So if you don't have Windows or OSX, and don't have Silverlight in most cases, you're stuck. And even if you do meet those requirements, you're not free to transfer them to other devices. Essentially, they won't take your money.
Now when it comes to music, things are a bit brighter. One of the biggest online shops, Amazon, allows you to buy single tracks or entire albums in MP3 format. Nearly every variation of computer and multimedia device can play MP3s. However, apparently Amazon now "watermark" many tracks with identifying information, so if they are copied by various other people, you can be identified as the origin of the copy. If you happen to have a large-capacity music device that gets lost or stolen, you'd better hope that those who end up with your device don't decide to upload all your tracks. You'd be liable and accused of enabling piracy. In any case, why would someone choose MP3 over buying the CD? The CD is higher quality, can be ripped without any watermarking, and encoded into any format you wish, including convenient lossless ones such as FLAC. Well surely they're more expensive to buy? Let's compare buying Avenged Sevenfold's self-titled album in MP3 format and CD format. On, at the time of writing this, the MP3 album is £4.99. Bargain! Not bad at all. So surely the CD will be more expensive? Well no, it's not. In fact it's £4.49. What's the incentive to buy the lower-quality MP3 version with possible watermarking, over the cheaper and higher-quality CD version, with free delivery, cover art, rippable into any format you wish without loss in quality, and you still have the CD as backup if you lose it? I guess the only advantage is convenience, if you can't wait 24 hours for it to arrive.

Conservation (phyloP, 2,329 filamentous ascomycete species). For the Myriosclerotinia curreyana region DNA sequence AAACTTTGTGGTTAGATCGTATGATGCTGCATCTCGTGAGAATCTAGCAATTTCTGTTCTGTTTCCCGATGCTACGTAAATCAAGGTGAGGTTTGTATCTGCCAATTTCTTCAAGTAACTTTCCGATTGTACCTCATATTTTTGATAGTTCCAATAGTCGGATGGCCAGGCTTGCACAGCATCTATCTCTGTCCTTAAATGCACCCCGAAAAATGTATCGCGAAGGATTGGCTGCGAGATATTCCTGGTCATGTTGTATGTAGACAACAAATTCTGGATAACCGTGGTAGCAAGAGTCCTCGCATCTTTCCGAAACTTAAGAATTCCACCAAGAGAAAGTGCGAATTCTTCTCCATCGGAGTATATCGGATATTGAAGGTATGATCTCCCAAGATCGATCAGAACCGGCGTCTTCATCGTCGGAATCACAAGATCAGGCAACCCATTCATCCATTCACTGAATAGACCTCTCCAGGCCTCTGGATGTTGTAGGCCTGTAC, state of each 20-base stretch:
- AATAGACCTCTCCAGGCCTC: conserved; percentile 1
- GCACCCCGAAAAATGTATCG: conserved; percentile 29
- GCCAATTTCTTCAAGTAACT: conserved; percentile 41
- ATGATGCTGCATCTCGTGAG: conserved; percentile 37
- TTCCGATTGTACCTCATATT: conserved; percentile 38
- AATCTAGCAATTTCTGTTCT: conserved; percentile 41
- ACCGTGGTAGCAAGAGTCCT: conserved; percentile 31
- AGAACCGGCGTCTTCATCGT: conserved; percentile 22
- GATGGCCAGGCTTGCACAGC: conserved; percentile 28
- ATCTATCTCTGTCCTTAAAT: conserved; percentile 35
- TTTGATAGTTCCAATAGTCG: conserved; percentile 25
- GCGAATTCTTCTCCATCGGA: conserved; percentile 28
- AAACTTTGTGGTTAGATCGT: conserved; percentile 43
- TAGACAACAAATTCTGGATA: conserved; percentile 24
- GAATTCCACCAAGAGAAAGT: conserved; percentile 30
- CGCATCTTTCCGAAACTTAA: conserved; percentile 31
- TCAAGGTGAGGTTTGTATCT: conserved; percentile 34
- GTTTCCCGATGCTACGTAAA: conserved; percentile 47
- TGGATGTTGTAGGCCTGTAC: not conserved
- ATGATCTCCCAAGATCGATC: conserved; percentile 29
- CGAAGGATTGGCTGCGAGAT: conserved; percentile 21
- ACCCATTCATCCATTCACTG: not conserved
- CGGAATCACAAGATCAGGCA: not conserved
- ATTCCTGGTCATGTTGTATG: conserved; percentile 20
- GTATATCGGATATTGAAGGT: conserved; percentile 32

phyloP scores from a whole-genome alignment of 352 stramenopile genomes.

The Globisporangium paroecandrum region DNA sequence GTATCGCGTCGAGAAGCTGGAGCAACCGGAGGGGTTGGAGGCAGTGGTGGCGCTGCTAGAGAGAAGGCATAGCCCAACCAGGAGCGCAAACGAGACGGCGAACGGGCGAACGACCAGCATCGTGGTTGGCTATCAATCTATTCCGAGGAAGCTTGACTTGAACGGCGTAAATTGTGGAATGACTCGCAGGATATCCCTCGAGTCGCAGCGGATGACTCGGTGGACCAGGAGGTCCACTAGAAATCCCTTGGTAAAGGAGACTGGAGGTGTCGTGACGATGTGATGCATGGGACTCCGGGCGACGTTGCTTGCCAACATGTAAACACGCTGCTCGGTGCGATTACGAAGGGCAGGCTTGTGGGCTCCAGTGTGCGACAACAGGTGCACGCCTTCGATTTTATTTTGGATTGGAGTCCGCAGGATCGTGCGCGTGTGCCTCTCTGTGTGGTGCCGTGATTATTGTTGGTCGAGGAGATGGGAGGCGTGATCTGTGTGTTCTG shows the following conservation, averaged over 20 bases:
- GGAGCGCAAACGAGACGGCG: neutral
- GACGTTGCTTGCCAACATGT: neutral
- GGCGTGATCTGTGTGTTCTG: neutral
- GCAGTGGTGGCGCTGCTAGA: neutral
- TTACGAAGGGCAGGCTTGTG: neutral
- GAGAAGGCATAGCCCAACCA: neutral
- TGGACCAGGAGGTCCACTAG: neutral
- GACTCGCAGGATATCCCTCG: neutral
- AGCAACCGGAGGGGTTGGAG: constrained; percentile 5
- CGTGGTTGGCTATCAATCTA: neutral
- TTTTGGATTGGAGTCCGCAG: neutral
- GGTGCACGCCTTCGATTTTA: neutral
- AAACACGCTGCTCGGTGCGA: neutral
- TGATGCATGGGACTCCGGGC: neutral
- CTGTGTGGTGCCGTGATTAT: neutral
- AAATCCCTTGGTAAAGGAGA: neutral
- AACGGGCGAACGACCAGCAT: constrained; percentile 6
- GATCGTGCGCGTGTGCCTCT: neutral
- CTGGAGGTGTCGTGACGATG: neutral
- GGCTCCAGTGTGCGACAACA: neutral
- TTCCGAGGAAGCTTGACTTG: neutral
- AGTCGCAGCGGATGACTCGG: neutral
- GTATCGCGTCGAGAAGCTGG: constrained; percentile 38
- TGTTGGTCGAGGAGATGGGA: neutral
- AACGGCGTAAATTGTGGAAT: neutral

I like my audio to be in FLAC format. It doesn't take up huge amounts of space, the sound is identical to the original, and plays on my media box, my music player (iAudio 7), and my laptop. Unfortunately attempting to find a place that provides a large library of music in this format has been a fruitless endeavour. There was one place that met this demand. In fact not only could you choose FLAC format, but many other formats too, such as MP3, OGG, AAC, WAV, WMA, Musepack, Monkey's Audio and OptimFROG. You could even choose the bitrate! Isn't that great?! You get your music in the format of your choosing rather than just the one format, and you didn't need any special software to download the tracks either, unlike Amazon's. So why am I referring to this place in the past-tense? It's because they were sued by the RIAA on behalf of EMI, Sony BMG, Universal Music Group and Warner Music Group and as a result had pressure from the Russian government. They were claiming $1.65 trillion in damages from 11 million songs. That's $150,000 per track. Let's leave the absolute insanity of the claimed damages because it just goes without saying. AllofMP3 eventually closed, even though there never did appear to be any real case against them. Russian law allowed them to license the music in the way they did, apparently. But even if they were completely illegal, what they did was give customers what they wanted. They made a healthy profit, and were very popular. So surely other companies would want to do likewise? No. It appears not. Rather than have you conveniently buy a track without watermarking or DRM in a format of your choice and with almost no overhead cost for them, they'd rather have you buy the physical product which needed to be manufactured individually, have printed artwork, put into a protective case, shipped to a distributor, kept in stock in a warehouse, eventually shipped to a seller, kept in their warehouse, then have staff paid to package it up and pay a delivery company to deliver it to you in person... for less.

In fact this is worse when it comes to buying eBooks on Amazon's site. Not only are they DRM-protected, but they tend to cost more than the physical printed book. The convenience they provide is that clicking on the Buy It Now button on the book's page will allow it to almost instantly appear on your device. But note how you have to get the book from Amazon, and no-one else. You can't go to another eBook shop and buy a book in an alternative format, such as the highly-popular ePub format. And the books we do buy from Amazon can never be put on a non-Amazon device. So again, why would we pay extra for the additional limitations? It's this kind of total control that makes Apple's "ecosystem" so awful and exploitative.